An Indian gang-rape victim was "struggling against the odds" to survive on Friday after suffering a heart attack and brain injuries, as medics criticised a decision to fly her to Singapore.
In a bulletin issued the day after her arrival in Singapore, doctors at the Mount Elizabeth Hospital said the 23-year-old was battling an infection in her lungs and remained critically ill after the 16 December assault in Delhi.
"The patient is currently struggling against the odds, and fighting for her life," Kelvin Loh, chief executive officer of Mount Elizabeth Hospital where she was airlifted to from India, said in a statement.
"Our medical team's investigations upon her arrival at the hospital yesterday showed that in addition to her prior cardiac arrest, she also had infection of her lungs and abdomen, as well as significant brain injury," he added.
"A multi-disciplinary team of specialists has been working tirelessly to treat her since her arrival, and is doing everything possible to stabilise her condition over the next few days."
On Thursday night, the hospital revealed that the woman, who is a student in Delhi, had undergone "three abdominal surgeries and experienced a cardiac arrest in India" as it gave the first detailed rundown of her condition.
The woman, who cannot be named for legal reasons, had been treated in Delhi's Safdarjung Hospital since she was thrown off a bus in the capital after six men took turns to rape her at the back of the vehicle on 16 December.
She also suffered severe intestinal injuries as a result of being assaulted with an iron bar, according to police and prosecutors.
The decision to fly her in a special air ambulance was taken at a meeting of Prime Minister Manmohan Singh's cabinet on Wednesday, the government having already promised to pay all her medical bills.
But while ministers have insisted that the decision was taken purely on medical grounds, newspapers have suggested that authorities who have struggled to retain nationwide protests over the attack were keen to have her transferred out of the country.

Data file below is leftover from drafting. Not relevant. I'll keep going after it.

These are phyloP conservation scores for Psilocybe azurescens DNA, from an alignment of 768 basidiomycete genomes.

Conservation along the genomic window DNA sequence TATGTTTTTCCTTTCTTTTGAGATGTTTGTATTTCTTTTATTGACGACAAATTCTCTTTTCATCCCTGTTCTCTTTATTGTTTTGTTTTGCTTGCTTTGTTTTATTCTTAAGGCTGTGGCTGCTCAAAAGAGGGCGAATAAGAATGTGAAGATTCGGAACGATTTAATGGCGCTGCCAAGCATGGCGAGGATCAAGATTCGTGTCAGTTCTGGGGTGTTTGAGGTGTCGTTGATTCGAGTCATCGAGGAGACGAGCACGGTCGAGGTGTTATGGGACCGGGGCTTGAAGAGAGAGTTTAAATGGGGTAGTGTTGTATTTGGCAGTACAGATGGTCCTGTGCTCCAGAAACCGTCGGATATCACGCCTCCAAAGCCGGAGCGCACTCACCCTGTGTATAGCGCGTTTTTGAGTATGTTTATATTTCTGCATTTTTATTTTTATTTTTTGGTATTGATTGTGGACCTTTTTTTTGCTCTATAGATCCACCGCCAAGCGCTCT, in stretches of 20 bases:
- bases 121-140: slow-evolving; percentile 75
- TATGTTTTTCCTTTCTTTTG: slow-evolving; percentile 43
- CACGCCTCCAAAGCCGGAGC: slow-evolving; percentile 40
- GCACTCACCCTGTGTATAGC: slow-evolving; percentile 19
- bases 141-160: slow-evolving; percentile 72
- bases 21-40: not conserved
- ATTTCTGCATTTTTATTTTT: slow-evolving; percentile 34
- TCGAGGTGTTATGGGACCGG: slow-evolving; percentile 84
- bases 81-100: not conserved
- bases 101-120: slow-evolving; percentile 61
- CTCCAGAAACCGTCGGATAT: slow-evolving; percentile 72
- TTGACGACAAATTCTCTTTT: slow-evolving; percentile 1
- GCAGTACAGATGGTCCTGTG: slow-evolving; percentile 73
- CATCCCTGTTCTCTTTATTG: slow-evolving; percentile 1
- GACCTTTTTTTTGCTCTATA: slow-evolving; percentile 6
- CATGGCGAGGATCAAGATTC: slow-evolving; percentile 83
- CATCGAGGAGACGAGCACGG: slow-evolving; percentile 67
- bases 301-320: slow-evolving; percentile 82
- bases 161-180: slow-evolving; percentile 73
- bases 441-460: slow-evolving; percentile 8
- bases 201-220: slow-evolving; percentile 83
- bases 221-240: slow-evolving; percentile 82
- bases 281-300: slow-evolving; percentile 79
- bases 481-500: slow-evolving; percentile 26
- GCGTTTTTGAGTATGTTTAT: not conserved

An unnamed doctor who was part of a team of experts consulted about the transfer told The Hindu newspaper that they had only been asked whether it was safe to move her rather than if it was the best course of action.
"The question was not whether there were any deficiencies in treatment that would be met by moving her... She was being given the best possible care."
Samiran Nundy, chairman of the organ transplant and gastro-surgery department of Delhi's Sir Ganga Ram Hospital, told the paper that the transfer made little sense.
"I just can't understand why a critically ill patient with infection in blood and body, high grade fever and on the ventilator is being transferred," he said.
"It will take weeks in this case to even look into the possibility of an intestinal transplant so why hurry and take the patient out from a facility which works so well. It seems more of a political move."
Singh has ordered an official inquiry into the gang-rape and promised new laws to protect women as well as stiffer penalties for the worst sex crimes.
The government announced on Thursday that it would post the photos, names and addresses of convicted rapists on official websites to publicly shame them. The campaign will begin in Delhi, which has been dubbed India's "rape capital".
"Our prayers are with the brave young girl. The best possible medical care is being provided to her," the premier told reporters on Friday.
"You have my assurance that our government is committed to bring the guilty to justice as soon as possible."
His comments were echoed by Sonia Gandhi, the leader of the main ruling Congress party and India's most powerful politician.
"Our only wish today is that the victim recovers and culprits are punished and no time is lost in bringing perpetrators of such barbarous and heinous crimes to book," she said alongside Singh.
The woman's family has flown to Singapore to keep a vigil at the hospital.
Although they have not spoken to reporters, Singapore's Straits Times newspaper quoted an official who had spoken to her father and two brothers.
"These are simple, rustic people, who have never dreamt of boarding an aircraft, much less travel to a foreign country in an air ambulance," said the source.
"The father said he is reassured that the best is being done for his daughter and the rest lies in the hands of God."